Make no mistake, you’ll be getting a workout in on this bike. It still makes you work, you just got faster (to a 32kph limit) or further than you otherwise would have.
So when would I use the 60% or 100% assist modes? Well personally I probably wouldn’t but for the rider who is trying to hang in with roadie buddies on long and steep ascents, adding 130 e-assist watts to your 130 lungs and legs watts could be the difference between a really lonely miserable ride, and the perfect day on the pavement with friends. Those more powerful assist modes would be ideal for big days battling headwinds or big climbs at the end of the ride where you really need the support.
Now, lets dig into that, e-assist.
Who is the Bianchi Aria e-Road Bike for? Actually, who are e-assist road bikes for?
Those are two really important questions. There are still holdouts out there that insist that electric assist bikes have no place in the shops, or on the pavement. And if you’re one of those people, hear me out.
For the urban commuter, an electric assist bike means getting to work sweat free, or makes a 15km commute a viable option by bike. For a mountain biker, it means taking the gravel road up on the bike rather than shuttling in the truck. For a mature riding getting into riding for the first time in decades, it means staying healthy and active into their old age.
As for the road cyclist, it could mean hanging in with their roadie buddies who have spent decades shaving grams from their frames, diligently monitoring their ftps, and planning weekend century rides. Riding an e-assist road bike like the Bianchi Aria e-Road, or the Trek Domane+ LT, or the Specialized Turbo Creo SL isn’t about stealing anyone’s precious KOMs or winning a midweek crit, its about introducing cycling to riders who otherwise wouldn’t be able to enjoy the wonderful world of two wheels. That could be because they can’t quite keep up with their friends, or because their fitness just doesn’t provide the base they’d like in order to enjoy the sport, or any number of other reasons.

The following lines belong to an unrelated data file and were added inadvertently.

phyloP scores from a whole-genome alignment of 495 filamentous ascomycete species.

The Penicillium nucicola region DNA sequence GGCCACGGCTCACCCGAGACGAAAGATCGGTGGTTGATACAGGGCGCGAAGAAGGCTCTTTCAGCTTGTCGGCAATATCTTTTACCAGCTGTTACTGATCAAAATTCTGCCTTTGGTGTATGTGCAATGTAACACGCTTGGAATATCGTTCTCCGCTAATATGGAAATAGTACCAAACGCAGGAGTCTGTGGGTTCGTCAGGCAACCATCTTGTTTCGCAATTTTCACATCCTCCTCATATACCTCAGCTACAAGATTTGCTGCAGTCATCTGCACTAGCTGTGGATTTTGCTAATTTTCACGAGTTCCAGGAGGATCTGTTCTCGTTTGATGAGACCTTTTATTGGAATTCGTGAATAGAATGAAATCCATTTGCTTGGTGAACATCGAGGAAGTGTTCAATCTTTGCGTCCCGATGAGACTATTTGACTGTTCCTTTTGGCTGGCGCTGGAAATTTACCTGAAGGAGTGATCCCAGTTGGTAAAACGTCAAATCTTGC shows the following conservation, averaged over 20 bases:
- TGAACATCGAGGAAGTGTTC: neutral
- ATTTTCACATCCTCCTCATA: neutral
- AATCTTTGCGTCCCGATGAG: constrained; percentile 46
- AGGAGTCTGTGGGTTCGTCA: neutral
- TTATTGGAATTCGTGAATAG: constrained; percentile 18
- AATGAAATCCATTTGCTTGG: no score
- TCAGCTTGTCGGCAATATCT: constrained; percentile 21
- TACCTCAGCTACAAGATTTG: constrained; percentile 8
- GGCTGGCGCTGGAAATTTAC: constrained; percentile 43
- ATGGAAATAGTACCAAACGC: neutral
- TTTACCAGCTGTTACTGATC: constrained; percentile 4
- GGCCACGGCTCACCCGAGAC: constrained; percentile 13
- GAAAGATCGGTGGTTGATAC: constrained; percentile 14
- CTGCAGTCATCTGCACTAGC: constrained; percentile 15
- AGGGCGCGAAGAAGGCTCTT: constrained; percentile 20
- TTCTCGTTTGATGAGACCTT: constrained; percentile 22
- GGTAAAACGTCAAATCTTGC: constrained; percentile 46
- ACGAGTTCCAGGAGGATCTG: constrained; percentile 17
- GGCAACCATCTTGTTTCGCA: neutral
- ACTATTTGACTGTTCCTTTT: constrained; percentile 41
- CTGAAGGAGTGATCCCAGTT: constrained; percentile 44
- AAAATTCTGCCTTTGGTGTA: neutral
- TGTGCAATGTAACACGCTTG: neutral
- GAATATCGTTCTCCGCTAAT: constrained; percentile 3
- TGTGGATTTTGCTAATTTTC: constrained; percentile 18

As someone who works at a shop, I see it all the time. Someone comes in with their buddy who we see at the shop all time time buying the proper kit, checking out the new bikes, getting to know the staff. That someone has got their first taste of riding but can’t keep up to their Cat 3 riding buddies and doesn’t want to hold anyone up, or can’t quite make it up the trail without getting off their mountain bike and pushing the bike up the hill. E-assist is what helps to level the playing field a bit so we can all ride together. And whats wrong with that?
Now, you might say, “well what about Strava? I don’t want my PRs being taken by people who are riding electric bikes!”. Well, there’s a category for e-bikes on Strava now just like road bikes, just like mountain bikes. And I’ve already been knocked off leaderboards by people who forgot to turn their Garmin off on the way home anyways, so just flag it.
So back to the Bianchia Aria e-Road. At about $9000, this is not an inexpensive bike in the slightest. Bianchi’s generally aren’t. But this is a fantastic bike for someone who values the quality and craftsmanship of the marquee Italian brand, and who has the money and inclination to take an e-assist road bike out to explore the world.
The Bianchi Aria e-Road bike is the perfect bike for the passionate cyclist that’s looking for just a little extra help whether it’s in the climbs, or on the group rides. The e-assist is unobtrusive and subtle when you need it to be, and as powerful as you’d like it to be if you really need the extra kick. At first glance you could easily miss that you’re even looking at an electric assist road bike, but rather, just another beautiful Bianchi frame. At $9000, its certainly not an inexpensive bike but the price tag is in line with peers in the product line such as the Trek Domane+ LT, priced and spec’d comparably at $8500.
The bike looks beautiful, rides great, and will certainly turn heads.
- Bianchi chose a solid frame/part spec as the platform for the Aria e-Road and the bike feels just like a road bike should
- Visually, what separates the Aria e-Road from the its non e-assist brethren are subtle, easy to miss cues (in the best way possible)
- Props to Bianchi for choosing the hub mount motor over the mid-mount motor
- Cool integration with the Ebikemotion companion app
- The price isn’t for the faint of heart
- Die hard roadies may throw shade if you aren’t upfront about e-assist (that’s a them problem, not a you problem)
- Price: $8995CAD / $6500 USD
- Weight: 26.6 pounds
Sizes: 47, 50, 53 (tested), 55, 57, 59. 61cm
- Components: Ultegra